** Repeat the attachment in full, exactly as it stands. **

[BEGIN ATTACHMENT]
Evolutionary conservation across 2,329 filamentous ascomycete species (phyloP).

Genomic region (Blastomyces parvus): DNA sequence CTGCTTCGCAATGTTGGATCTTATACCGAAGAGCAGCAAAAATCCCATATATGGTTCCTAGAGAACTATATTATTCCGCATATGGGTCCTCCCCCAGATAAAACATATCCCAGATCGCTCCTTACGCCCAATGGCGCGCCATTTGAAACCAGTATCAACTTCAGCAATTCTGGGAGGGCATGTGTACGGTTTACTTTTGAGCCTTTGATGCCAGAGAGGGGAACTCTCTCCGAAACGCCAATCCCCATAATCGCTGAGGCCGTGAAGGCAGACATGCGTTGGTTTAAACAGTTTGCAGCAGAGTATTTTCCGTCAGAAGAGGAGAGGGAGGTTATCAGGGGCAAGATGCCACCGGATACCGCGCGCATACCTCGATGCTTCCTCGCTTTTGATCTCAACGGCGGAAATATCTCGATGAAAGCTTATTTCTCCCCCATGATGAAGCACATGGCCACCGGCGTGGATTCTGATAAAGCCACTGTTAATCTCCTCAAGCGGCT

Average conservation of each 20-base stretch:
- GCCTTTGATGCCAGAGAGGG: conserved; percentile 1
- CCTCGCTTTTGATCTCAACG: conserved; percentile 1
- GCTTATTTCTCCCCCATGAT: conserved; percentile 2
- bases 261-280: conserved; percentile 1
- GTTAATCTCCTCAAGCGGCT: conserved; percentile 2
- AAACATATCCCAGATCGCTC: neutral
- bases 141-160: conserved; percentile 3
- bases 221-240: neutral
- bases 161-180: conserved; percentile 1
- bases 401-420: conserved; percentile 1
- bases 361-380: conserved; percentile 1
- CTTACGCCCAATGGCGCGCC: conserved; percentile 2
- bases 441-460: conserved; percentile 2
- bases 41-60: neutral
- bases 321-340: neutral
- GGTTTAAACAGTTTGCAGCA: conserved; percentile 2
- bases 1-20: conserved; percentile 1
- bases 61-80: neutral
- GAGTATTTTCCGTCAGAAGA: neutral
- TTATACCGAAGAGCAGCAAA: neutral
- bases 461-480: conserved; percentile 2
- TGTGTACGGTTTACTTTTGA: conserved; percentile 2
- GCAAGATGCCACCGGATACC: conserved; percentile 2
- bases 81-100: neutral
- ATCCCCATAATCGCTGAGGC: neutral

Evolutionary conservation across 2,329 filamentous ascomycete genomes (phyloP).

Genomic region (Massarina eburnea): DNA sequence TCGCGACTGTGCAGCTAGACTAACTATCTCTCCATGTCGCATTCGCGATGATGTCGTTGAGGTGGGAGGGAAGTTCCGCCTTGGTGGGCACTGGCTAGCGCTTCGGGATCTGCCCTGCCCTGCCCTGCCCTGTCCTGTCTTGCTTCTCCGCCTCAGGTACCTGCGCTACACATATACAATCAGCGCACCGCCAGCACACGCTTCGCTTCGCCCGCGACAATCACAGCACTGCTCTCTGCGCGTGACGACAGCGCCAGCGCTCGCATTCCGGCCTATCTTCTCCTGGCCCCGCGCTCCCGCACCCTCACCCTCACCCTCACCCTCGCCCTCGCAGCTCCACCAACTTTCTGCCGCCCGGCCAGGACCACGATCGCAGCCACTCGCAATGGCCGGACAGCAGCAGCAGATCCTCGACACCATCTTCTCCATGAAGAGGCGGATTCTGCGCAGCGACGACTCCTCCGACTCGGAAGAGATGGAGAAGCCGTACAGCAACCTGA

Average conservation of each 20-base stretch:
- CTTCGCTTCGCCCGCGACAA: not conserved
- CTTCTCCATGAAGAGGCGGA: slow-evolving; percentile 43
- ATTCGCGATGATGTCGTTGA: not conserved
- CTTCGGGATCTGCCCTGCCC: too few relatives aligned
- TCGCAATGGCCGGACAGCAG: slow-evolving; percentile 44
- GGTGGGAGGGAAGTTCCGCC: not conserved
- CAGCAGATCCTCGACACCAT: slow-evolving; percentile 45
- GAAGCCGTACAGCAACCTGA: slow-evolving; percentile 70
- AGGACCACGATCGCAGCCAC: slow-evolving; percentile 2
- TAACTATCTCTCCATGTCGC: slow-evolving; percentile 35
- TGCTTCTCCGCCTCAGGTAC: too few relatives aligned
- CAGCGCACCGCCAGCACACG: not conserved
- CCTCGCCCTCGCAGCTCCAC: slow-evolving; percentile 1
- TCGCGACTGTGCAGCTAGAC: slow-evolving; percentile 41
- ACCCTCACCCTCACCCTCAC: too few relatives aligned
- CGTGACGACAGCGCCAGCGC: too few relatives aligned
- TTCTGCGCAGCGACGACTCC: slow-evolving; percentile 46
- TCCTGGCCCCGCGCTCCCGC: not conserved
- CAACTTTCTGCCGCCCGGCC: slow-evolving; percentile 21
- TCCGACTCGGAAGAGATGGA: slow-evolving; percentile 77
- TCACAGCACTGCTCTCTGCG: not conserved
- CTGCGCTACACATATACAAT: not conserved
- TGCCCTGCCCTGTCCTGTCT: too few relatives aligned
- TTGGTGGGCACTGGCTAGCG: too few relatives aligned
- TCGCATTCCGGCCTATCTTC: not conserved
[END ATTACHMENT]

Evolutionary conservation across 2,329 filamentous ascomycete species (phyloP).

Genomic region (Blastomyces parvus): DNA sequence CTGCTTCGCAATGTTGGATCTTATACCGAAGAGCAGCAAAAATCCCATATATGGTTCCTAGAGAACTATATTATTCCGCATATGGGTCCTCCCCCAGATAAAACATATCCCAGATCGCTCCTTACGCCCAATGGCGCGCCATTTGAAACCAGTATCAACTTCAGCAATTCTGGGAGGGCATGTGTACGGTTTACTTTTGAGCCTTTGATGCCAGAGAGGGGAACTCTCTCCGAAACGCCAATCCCCATAATCGCTGAGGCCGTGAAGGCAGACATGCGTTGGTTTAAACAGTTTGCAGCAGAGTATTTTCCGTCAGAAGAGGAGAGGGAGGTTATCAGGGGCAAGATGCCACCGGATACCGCGCGCATACCTCGATGCTTCCTCGCTTTTGATCTCAACGGCGGAAATATCTCGATGAAAGCTTATTTCTCCCCCATGATGAAGCACATGGCCACCGGCGTGGATTCTGATAAAGCCACTGTTAATCTCCTCAAGCGGCT

Average conservation of each 20-base stretch:
- GCCTTTGATGCCAGAGAGGG: conserved; percentile 1
- CCTCGCTTTTGATCTCAACG: conserved; percentile 1
- GCTTATTTCTCCCCCATGAT: conserved; percentile 2
- bases 261-280: conserved; percentile 1
- GTTAATCTCCTCAAGCGGCT: conserved; percentile 2
- AAACATATCCCAGATCGCTC: neutral
- bases 141-160: conserved; percentile 3
- bases 221-240: neutral
- bases 161-180: conserved; percentile 1
- bases 401-420: conserved; percentile 1
- bases 361-380: conserved; percentile 1
- CTTACGCCCAATGGCGCGCC: conserved; percentile 2
- bases 441-460: conserved; percentile 2
- bases 41-60: neutral
- bases 321-340: neutral
- GGTTTAAACAGTTTGCAGCA: conserved; percentile 2
- bases 1-20: conserved; percentile 1
- bases 61-80: neutral
- GAGTATTTTCCGTCAGAAGA: neutral
- TTATACCGAAGAGCAGCAAA: neutral
- bases 461-480: conserved; percentile 2
- TGTGTACGGTTTACTTTTGA: conserved; percentile 2
- GCAAGATGCCACCGGATACC: conserved; percentile 2
- bases 81-100: neutral
- ATCCCCATAATCGCTGAGGC: neutral

Evolutionary conservation across 2,329 filamentous ascomycete genomes (phyloP).

Genomic region (Massarina eburnea): DNA sequence TCGCGACTGTGCAGCTAGACTAACTATCTCTCCATGTCGCATTCGCGATGATGTCGTTGAGGTGGGAGGGAAGTTCCGCCTTGGTGGGCACTGGCTAGCGCTTCGGGATCTGCCCTGCCCTGCCCTGCCCTGTCCTGTCTTGCTTCTCCGCCTCAGGTACCTGCGCTACACATATACAATCAGCGCACCGCCAGCACACGCTTCGCTTCGCCCGCGACAATCACAGCACTGCTCTCTGCGCGTGACGACAGCGCCAGCGCTCGCATTCCGGCCTATCTTCTCCTGGCCCCGCGCTCCCGCACCCTCACCCTCACCCTCACCCTCGCCCTCGCAGCTCCACCAACTTTCTGCCGCCCGGCCAGGACCACGATCGCAGCCACTCGCAATGGCCGGACAGCAGCAGCAGATCCTCGACACCATCTTCTCCATGAAGAGGCGGATTCTGCGCAGCGACGACTCCTCCGACTCGGAAGAGATGGAGAAGCCGTACAGCAACCTGA

Average conservation of each 20-base stretch:
- CTTCGCTTCGCCCGCGACAA: not conserved
- CTTCTCCATGAAGAGGCGGA: slow-evolving; percentile 43
- ATTCGCGATGATGTCGTTGA: not conserved
- CTTCGGGATCTGCCCTGCCC: too few relatives aligned
- TCGCAATGGCCGGACAGCAG: slow-evolving; percentile 44
- GGTGGGAGGGAAGTTCCGCC: not conserved
- CAGCAGATCCTCGACACCAT: slow-evolving; percentile 45
- GAAGCCGTACAGCAACCTGA: slow-evolving; percentile 70
- AGGACCACGATCGCAGCCAC: slow-evolving; percentile 2
- TAACTATCTCTCCATGTCGC: slow-evolving; percentile 35
- TGCTTCTCCGCCTCAGGTAC: too few relatives aligned
- CAGCGCACCGCCAGCACACG: not conserved
- CCTCGCCCTCGCAGCTCCAC: slow-evolving; percentile 1
- TCGCGACTGTGCAGCTAGAC: slow-evolving; percentile 41
- ACCCTCACCCTCACCCTCAC: too few relatives aligned
- CGTGACGACAGCGCCAGCGC: too few relatives aligned
- TTCTGCGCAGCGACGACTCC: slow-evolving; percentile 46
- TCCTGGCCCCGCGCTCCCGC: not conserved
- CAACTTTCTGCCGCCCGGCC: slow-evolving; percentile 21
- TCCGACTCGGAAGAGATGGA: slow-evolving; percentile 77
- TCACAGCACTGCTCTCTGCG: not conserved
- CTGCGCTACACATATACAAT: not conserved
- TGCCCTGCCCTGTCCTGTCT: too few relatives aligned
- TTGGTGGGCACTGGCTAGCG: too few relatives aligned
- TCGCATTCCGGCCTATCTTC: not conserved